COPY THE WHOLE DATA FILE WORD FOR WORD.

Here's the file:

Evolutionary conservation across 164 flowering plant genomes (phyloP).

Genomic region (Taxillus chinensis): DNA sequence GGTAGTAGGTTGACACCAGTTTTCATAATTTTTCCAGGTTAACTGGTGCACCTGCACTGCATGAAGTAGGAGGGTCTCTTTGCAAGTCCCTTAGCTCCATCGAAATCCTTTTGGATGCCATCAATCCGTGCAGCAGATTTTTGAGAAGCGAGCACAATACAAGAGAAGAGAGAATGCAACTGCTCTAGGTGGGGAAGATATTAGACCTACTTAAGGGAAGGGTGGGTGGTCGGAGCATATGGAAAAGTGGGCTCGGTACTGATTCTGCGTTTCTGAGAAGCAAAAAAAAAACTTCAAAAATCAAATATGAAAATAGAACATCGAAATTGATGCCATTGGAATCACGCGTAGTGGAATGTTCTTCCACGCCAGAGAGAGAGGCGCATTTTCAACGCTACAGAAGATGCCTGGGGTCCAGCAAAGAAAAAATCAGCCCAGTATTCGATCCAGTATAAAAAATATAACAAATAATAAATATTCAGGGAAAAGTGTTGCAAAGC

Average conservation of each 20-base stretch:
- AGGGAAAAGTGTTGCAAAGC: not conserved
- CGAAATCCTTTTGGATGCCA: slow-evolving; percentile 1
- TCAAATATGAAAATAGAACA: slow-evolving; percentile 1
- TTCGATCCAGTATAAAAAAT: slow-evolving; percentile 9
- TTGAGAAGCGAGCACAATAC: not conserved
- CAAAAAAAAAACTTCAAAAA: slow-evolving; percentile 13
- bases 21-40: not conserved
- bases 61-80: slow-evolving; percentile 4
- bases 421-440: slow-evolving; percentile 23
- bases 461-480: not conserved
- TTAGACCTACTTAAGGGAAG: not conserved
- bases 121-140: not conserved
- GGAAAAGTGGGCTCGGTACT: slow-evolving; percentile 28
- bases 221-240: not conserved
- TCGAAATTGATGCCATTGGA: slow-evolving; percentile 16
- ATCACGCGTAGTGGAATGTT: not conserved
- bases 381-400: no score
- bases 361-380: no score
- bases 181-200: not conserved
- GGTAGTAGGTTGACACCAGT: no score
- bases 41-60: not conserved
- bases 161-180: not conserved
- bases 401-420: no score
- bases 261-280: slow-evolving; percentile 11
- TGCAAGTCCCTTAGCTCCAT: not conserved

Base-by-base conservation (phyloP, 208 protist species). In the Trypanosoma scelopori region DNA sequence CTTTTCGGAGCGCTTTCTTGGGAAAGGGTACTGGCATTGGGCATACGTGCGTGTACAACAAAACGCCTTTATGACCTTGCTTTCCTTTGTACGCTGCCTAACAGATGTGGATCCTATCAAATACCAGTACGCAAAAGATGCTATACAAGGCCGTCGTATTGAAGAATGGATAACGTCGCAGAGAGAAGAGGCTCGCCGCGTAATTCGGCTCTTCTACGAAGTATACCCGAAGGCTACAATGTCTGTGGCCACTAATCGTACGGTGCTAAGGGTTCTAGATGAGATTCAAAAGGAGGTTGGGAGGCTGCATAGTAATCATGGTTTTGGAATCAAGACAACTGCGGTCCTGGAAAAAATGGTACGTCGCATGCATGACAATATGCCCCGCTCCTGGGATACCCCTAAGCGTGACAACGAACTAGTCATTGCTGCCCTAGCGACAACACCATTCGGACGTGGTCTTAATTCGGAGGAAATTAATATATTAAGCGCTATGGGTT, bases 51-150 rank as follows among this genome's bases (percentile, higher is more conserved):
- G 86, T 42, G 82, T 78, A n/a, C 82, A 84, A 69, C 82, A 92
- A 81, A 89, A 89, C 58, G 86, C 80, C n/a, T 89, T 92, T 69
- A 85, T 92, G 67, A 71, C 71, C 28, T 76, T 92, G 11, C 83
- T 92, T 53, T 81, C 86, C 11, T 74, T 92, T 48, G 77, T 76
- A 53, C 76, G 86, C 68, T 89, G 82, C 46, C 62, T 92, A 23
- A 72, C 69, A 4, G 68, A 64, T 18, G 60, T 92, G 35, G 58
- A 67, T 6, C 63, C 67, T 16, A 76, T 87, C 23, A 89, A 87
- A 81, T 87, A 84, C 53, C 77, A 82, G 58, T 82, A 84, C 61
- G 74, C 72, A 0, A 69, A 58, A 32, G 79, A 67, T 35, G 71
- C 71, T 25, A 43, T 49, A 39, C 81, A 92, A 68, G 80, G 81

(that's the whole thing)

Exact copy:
Evolutionary conservation across 164 flowering plant genomes (phyloP).

Genomic region (Taxillus chinensis): DNA sequence GGTAGTAGGTTGACACCAGTTTTCATAATTTTTCCAGGTTAACTGGTGCACCTGCACTGCATGAAGTAGGAGGGTCTCTTTGCAAGTCCCTTAGCTCCATCGAAATCCTTTTGGATGCCATCAATCCGTGCAGCAGATTTTTGAGAAGCGAGCACAATACAAGAGAAGAGAGAATGCAACTGCTCTAGGTGGGGAAGATATTAGACCTACTTAAGGGAAGGGTGGGTGGTCGGAGCATATGGAAAAGTGGGCTCGGTACTGATTCTGCGTTTCTGAGAAGCAAAAAAAAAACTTCAAAAATCAAATATGAAAATAGAACATCGAAATTGATGCCATTGGAATCACGCGTAGTGGAATGTTCTTCCACGCCAGAGAGAGAGGCGCATTTTCAACGCTACAGAAGATGCCTGGGGTCCAGCAAAGAAAAAATCAGCCCAGTATTCGATCCAGTATAAAAAATATAACAAATAATAAATATTCAGGGAAAAGTGTTGCAAAGC

Average conservation of each 20-base stretch:
- AGGGAAAAGTGTTGCAAAGC: not conserved
- CGAAATCCTTTTGGATGCCA: slow-evolving; percentile 1
- TCAAATATGAAAATAGAACA: slow-evolving; percentile 1
- TTCGATCCAGTATAAAAAAT: slow-evolving; percentile 9
- TTGAGAAGCGAGCACAATAC: not conserved
- CAAAAAAAAAACTTCAAAAA: slow-evolving; percentile 13
- bases 21-40: not conserved
- bases 61-80: slow-evolving; percentile 4
- bases 421-440: slow-evolving; percentile 23
- bases 461-480: not conserved
- TTAGACCTACTTAAGGGAAG: not conserved
- bases 121-140: not conserved
- GGAAAAGTGGGCTCGGTACT: slow-evolving; percentile 28
- bases 221-240: not conserved
- TCGAAATTGATGCCATTGGA: slow-evolving; percentile 16
- ATCACGCGTAGTGGAATGTT: not conserved
- bases 381-400: no score
- bases 361-380: no score
- bases 181-200: not conserved
- GGTAGTAGGTTGACACCAGT: no score
- bases 41-60: not conserved
- bases 161-180: not conserved
- bases 401-420: no score
- bases 261-280: slow-evolving; percentile 11
- TGCAAGTCCCTTAGCTCCAT: not conserved

Base-by-base conservation (phyloP, 208 protist species). In the Trypanosoma scelopori region DNA sequence CTTTTCGGAGCGCTTTCTTGGGAAAGGGTACTGGCATTGGGCATACGTGCGTGTACAACAAAACGCCTTTATGACCTTGCTTTCCTTTGTACGCTGCCTAACAGATGTGGATCCTATCAAATACCAGTACGCAAAAGATGCTATACAAGGCCGTCGTATTGAAGAATGGATAACGTCGCAGAGAGAAGAGGCTCGCCGCGTAATTCGGCTCTTCTACGAAGTATACCCGAAGGCTACAATGTCTGTGGCCACTAATCGTACGGTGCTAAGGGTTCTAGATGAGATTCAAAAGGAGGTTGGGAGGCTGCATAGTAATCATGGTTTTGGAATCAAGACAACTGCGGTCCTGGAAAAAATGGTACGTCGCATGCATGACAATATGCCCCGCTCCTGGGATACCCCTAAGCGTGACAACGAACTAGTCATTGCTGCCCTAGCGACAACACCATTCGGACGTGGTCTTAATTCGGAGGAAATTAATATATTAAGCGCTATGGGTT, bases 51-150 rank as follows among this genome's bases (percentile, higher is more conserved):
- G 86, T 42, G 82, T 78, A n/a, C 82, A 84, A 69, C 82, A 92
- A 81, A 89, A 89, C 58, G 86, C 80, C n/a, T 89, T 92, T 69
- A 85, T 92, G 67, A 71, C 71, C 28, T 76, T 92, G 11, C 83
- T 92, T 53, T 81, C 86, C 11, T 74, T 92, T 48, G 77, T 76
- A 53, C 76, G 86, C 68, T 89, G 82, C 46, C 62, T 92, A 23
- A 72, C 69, A 4, G 68, A 64, T 18, G 60, T 92, G 35, G 58
- A 67, T 6, C 63, C 67, T 16, A 76, T 87, C 23, A 89, A 87
- A 81, T 87, A 84, C 53, C 77, A 82, G 58, T 82, A 84, C 61
- G 74, C 72, A 0, A 69, A 58, A 32, G 79, A 67, T 35, G 71
- C 71, T 25, A 43, T 49, A 39, C 81, A 92, A 68, G 80, G 81